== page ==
I spent a pleasant couple of weeks with this 500 page classic of American literature. I really enjoyed it, but then again I am a sucker for coming-of-age stories. This one is perhaps a bit loftier than most, and goes beyond just the coming-of-age theme, but at the heart of it all, that's what it is. It is also the story of a family, an odd and morbid Southern family full of quirky members, including my favorite, Ben Gant. I quickly became enamored with his constant scowling and stock response of "Oh, for God's sake. Listen to this, won't you?" as he nods to his invisible Angel. Wolfe's dense and fanciful prose represents a writing style not often seen in today's literature. Perhaps modern readers don't have the attention span necessary to cope with such detail. But it really resonated with me. I loved how he associated specific repetitive descriptions with different characters. The reader comes to expect certain words and phrases to pop up whenever a particular character appears in the narrative. It's both comforting and satisfying. Wolfe's writing is very self-indulgent, though, and when considering that his fiction is merely thinly-disguised autobiography, it makes me think that he was probably a pretty annoying guy in real life. There are more than a few self-important passages in this book, and he certainly goes off on some questionable tangents. But overall, this is a true American classic, and anyone who would deny it is probably just jealous. ( )
  S.D. | Apr 4, 2014 |
Read more for its "influence" than its content -- it is wild (NOT raw -- highly edited), and juvenile with an alcoholic father at the center of the first chapters. ( )
  keylawk | Jan 16, 2014 |
Showing 1-5 of 27 (next | show all)
"Kan De finne om ikkje meir enn ei bok til som kjem på høgd med den av Thomas Wolfe, da har De verkelig gjort ein gjerning." Olav Duun

Da Eliza Gant hadde født yngstebarnet, Eugene, "hadde hun stirret dypt ned i de mørke øynene og sett noe som hun visste skulle gløde der inne bestandig, en dyp utilgjengelig og uoppløselig ensomhet, hun visste det var en fremmed som hadde fått liv i det mørke fanget hennes, en gjenganger i sitt eget sinn, ensom når han var alene og ensom når han var midt i verden. Fortapt."

Utkom første gang på norsk i 1933.

» Add other authors (22 possible)

Author nameRoleType of authorWork?Status
Thomas Wolfeprimary authorall editionsconfirmed
Maxwell E. PerkinsIntroductionsecondary authorsome editionsconfirmed
Modick, KlausAfterwordsecondary authorsome editionsconfirmed
Wehrli, IrmaTranslatorsecondary authorsome editionsconfirmed
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... a stone, a leaf, an unfound door; of a stone, a leaf, a door. And of all the forgotten faces. Naked and alone we came into exile. In her dark womb we did not know our mother's face; from the prison of her flesh have we come into the unspeakable and incommunicable prison of this earth. Which of us has known his brother? Which of us has looked into his father's heart? Which of us has not remained forever prison-pent? Which of us is not forever a stranger and alone? O waste of loss, in the hot mazes, lost, among bright stars on this most weary unbright cinder, lost! Remembering speechlessly we seek the great forgotten language, the lost lane-end into heaven, a stone, a leaf, an unfound door. Where? When? O lost, and by the wind grieved, ghost, come back again.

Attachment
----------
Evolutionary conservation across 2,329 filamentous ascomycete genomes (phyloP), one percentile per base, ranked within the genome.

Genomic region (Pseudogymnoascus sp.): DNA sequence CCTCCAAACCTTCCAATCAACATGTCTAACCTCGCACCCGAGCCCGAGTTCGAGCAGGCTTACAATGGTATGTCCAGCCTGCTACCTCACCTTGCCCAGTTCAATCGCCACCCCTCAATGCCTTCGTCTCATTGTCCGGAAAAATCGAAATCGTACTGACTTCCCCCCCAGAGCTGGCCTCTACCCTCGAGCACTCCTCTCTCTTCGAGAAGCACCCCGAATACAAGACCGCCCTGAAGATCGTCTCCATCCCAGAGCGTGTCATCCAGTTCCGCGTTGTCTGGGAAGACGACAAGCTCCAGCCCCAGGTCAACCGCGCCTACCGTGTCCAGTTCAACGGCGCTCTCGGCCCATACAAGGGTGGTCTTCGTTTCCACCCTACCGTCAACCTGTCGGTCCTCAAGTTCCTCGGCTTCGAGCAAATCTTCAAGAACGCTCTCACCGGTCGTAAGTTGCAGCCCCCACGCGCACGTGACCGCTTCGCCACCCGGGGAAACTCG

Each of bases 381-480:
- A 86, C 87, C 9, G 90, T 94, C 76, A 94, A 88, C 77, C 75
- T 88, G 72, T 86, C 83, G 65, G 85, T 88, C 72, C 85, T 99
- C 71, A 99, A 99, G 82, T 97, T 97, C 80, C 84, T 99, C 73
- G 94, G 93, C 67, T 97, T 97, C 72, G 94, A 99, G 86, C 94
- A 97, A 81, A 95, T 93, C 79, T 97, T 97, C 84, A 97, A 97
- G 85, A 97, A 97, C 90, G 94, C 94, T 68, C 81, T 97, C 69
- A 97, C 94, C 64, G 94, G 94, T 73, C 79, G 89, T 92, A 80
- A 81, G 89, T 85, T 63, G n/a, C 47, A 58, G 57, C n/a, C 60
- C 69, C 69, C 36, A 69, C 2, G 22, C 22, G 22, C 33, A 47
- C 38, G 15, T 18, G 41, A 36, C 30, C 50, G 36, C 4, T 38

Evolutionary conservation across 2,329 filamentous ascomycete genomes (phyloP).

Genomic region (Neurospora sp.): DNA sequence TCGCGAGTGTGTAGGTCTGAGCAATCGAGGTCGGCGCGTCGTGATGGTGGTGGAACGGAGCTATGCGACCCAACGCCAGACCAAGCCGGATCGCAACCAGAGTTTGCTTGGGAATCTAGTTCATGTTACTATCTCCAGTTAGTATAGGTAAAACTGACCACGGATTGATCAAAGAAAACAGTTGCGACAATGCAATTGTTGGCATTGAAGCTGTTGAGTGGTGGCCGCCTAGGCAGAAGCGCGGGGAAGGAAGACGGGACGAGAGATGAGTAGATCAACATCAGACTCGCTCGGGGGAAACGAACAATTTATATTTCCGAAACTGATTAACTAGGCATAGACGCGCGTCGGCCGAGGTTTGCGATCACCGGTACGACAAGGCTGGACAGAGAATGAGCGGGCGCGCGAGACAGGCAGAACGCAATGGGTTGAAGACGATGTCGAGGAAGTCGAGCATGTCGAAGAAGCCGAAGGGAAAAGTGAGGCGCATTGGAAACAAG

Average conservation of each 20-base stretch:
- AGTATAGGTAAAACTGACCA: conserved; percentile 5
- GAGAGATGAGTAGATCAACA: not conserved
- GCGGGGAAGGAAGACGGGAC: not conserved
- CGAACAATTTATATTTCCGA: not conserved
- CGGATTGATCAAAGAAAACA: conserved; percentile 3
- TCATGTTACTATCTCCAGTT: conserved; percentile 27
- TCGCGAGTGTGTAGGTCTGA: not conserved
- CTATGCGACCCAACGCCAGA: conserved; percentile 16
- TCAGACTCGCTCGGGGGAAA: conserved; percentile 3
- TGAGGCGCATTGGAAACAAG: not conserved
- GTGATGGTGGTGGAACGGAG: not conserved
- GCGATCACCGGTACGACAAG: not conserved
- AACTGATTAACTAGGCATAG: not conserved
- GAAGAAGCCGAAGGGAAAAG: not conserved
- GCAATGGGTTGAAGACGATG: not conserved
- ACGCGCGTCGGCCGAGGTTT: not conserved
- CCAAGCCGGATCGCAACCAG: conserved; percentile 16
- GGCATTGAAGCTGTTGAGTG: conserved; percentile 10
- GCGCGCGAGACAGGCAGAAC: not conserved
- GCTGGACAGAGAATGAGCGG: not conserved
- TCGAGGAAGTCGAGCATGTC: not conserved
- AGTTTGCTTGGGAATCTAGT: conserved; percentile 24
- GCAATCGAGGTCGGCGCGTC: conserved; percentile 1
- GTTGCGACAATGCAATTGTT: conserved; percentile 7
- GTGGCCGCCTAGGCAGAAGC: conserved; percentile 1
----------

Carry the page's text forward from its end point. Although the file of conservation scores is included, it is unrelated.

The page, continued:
To A.B.

"Then, as all my soules bee,
Emparadis'd in you, (in whom alone
I understand, and grow and see,)
The rafters of my body, bone
Being still with you, the Muscle, Sinew, and Veine,
Which tile this house, will come againe."
First words
A destiny that leads the English to the Dutch is strange enough; but one that leads from Epsom into Pennsylvania, and thence into the hills that shut in Altamont over the proud coral cry of the cock, and the soft stone smile of an angel, is touched by that dark miracle of chance which makes new magic in a dusty world.
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The Amazon cover with Peggy Darty as author does not belong with this novel; it goes with the novel she wrote that has the same title.
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Amazon.com Product Description (ISBN 0743297318, Paperback)

The stunning, classic coming-of-age novel written by one of America's foremost Southern writers

A legendary author on par with William Faulkner and Flannery O'Connor, Thomas Wolfe published Look Homeward, Angel, his first novel, about a young man's burning desire to leave his small town and tumultuous family in search of a better life, in 1929. It gave the world proof of his genius and launched a powerful legacy.

The novel follows the trajectory of Eugene Gant, a brilliant and restless young man whose wanderlust and passion shape his adolescent years in rural North Carolina. Wolfe said that Look Homeward, Angel is "a book made out of my life," and his largely autobiographical story about the quest for a greater intellectual life has resonated with and influenced generations of readers, including some of today's most important novelists. Rich with lyrical prose and vivid characterizations, this twentieth-century American classic will capture the hearts and imaginations of every reader.

(retrieved from Amazon Thu, 12 Mar 2015 18:00:41 -0400)

(see all 3 descriptions)

The novel follows the trajectory of Eugene Gant, a brilliant and restless young man whose wanderlust and passion shape his adolescent years in rural North Carolina.

» see all 3 descriptions